Rural Economic Development High on Legislative Agenda

Efforts to boost businesses and help jobs flourish in rural Washington continue to take center stage at the state Capitol.  Dan Frizzell from the Washington State House Democratic Caucus has that story.

Rural economic development seems to be the phrase on lots of lips in Olympia these days.  Representative Mike Chapman, a freshman Democrat from Port Angeles, is leading the charge with several pieces of promising legislation geared to help small businesses and create jobs in communities a long way from Seattle.  He’s also working a bill focusing on large-scale companies that may have soured on the big-city life.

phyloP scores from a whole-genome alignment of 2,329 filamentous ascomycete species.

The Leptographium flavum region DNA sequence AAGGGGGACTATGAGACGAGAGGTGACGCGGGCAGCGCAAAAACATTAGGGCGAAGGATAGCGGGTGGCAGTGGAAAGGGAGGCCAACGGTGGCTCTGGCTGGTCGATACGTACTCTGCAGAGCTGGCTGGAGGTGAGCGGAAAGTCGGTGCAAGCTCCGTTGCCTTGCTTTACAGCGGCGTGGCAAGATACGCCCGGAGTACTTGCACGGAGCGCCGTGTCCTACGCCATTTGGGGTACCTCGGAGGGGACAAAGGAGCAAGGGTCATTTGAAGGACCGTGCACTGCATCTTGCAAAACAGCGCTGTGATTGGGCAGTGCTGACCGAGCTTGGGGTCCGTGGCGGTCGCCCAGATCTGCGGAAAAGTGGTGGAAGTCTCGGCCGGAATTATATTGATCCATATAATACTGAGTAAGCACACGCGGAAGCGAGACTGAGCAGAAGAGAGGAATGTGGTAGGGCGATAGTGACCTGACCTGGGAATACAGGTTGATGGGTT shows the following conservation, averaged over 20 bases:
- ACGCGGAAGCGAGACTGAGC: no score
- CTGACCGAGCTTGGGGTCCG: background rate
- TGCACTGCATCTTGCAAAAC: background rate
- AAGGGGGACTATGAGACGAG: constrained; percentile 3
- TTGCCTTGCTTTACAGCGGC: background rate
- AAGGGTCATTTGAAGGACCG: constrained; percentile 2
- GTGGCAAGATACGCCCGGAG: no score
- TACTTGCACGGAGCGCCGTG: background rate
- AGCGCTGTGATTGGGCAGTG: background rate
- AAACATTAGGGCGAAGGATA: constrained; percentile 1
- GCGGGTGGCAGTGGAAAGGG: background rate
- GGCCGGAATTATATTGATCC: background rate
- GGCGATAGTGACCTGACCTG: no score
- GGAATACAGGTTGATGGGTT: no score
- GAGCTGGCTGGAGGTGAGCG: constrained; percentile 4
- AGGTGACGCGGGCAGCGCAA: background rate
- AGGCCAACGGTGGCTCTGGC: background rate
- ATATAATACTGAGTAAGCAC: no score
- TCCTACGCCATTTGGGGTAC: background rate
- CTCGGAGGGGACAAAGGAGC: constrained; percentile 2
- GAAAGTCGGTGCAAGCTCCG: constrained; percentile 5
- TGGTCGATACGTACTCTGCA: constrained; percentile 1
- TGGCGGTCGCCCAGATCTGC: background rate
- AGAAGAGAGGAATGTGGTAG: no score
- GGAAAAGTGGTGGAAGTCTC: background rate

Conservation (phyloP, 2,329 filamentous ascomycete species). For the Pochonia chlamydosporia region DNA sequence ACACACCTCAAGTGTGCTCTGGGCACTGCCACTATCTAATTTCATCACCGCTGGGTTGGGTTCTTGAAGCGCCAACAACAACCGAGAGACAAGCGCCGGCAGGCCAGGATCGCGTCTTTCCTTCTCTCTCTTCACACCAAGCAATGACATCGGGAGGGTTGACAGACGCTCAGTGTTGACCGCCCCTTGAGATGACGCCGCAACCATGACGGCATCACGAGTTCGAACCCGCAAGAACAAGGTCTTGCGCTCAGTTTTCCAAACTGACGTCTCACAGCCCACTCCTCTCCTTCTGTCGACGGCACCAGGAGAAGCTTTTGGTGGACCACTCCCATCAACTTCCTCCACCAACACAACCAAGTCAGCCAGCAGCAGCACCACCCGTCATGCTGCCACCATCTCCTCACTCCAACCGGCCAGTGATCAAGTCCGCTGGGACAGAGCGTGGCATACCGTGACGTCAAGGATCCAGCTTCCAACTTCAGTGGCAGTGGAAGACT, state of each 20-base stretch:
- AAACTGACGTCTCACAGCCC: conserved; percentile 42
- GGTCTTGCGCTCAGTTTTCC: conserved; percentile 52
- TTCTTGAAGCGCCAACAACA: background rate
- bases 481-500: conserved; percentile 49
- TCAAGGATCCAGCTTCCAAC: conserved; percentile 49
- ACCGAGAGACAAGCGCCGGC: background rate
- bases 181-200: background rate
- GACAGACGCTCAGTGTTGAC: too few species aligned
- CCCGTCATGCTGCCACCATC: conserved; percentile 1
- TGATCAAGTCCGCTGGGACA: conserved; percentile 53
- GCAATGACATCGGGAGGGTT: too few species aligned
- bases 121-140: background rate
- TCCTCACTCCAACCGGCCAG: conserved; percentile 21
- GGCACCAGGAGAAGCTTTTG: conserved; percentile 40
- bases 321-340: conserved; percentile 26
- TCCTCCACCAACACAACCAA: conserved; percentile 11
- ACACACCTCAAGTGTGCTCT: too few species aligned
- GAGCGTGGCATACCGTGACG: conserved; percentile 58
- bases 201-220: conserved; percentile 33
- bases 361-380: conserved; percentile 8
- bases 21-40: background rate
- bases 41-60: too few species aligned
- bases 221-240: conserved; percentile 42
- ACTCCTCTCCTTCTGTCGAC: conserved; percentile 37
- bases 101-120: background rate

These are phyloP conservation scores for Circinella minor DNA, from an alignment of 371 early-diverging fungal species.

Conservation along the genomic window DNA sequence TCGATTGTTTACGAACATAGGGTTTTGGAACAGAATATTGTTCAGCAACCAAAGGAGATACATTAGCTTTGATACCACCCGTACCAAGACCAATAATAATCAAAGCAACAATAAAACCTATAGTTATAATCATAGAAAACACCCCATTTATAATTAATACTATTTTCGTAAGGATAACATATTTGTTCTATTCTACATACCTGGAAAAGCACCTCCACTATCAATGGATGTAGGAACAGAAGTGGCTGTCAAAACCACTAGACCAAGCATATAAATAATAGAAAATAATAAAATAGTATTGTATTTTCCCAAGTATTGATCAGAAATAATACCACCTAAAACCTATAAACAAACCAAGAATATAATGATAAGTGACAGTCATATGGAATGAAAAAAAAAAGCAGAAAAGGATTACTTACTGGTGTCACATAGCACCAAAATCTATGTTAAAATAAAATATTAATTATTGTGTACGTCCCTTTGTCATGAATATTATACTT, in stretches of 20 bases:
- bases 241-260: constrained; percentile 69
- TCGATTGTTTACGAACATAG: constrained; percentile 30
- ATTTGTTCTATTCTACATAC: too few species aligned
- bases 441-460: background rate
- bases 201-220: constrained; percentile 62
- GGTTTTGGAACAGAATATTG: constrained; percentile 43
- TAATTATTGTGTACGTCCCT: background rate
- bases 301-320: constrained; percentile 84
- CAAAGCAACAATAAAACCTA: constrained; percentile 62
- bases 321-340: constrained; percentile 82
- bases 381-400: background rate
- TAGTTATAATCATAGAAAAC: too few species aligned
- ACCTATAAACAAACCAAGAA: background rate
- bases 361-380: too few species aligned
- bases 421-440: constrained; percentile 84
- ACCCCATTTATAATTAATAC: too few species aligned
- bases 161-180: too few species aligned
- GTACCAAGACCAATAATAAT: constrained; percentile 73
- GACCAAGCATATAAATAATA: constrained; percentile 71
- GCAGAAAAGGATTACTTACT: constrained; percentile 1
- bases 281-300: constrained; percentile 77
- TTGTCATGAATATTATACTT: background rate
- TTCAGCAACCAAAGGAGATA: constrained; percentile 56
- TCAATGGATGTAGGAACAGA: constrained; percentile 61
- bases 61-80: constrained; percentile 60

CHAPMAN: “That is geared toward attracting manufacturers from the I-5 corridor into rural Washington by lowering the rate only in rural Washington.  Instead of a company maybe looking at Kent or Auburn, maybe they’ll say ‘you know what, it would be worth it to me to move my manufacturing business and continue to grow and expand and pay a lower tax rate.’” 

The tax he’s hoping to reduce is the Washington’s B&O . . . which is also the target in his small business legislation.  If he’s successful, 80 percent of the small businesses in the state would see their B&O liability drop to zero, and others would enjoy a tax credit as large as $5000 a year.  None of his bills have hit the governor’s desk yet, but it’s only day 22 of the 60-day session.  In Olympia, I’m Dan Frizzell.

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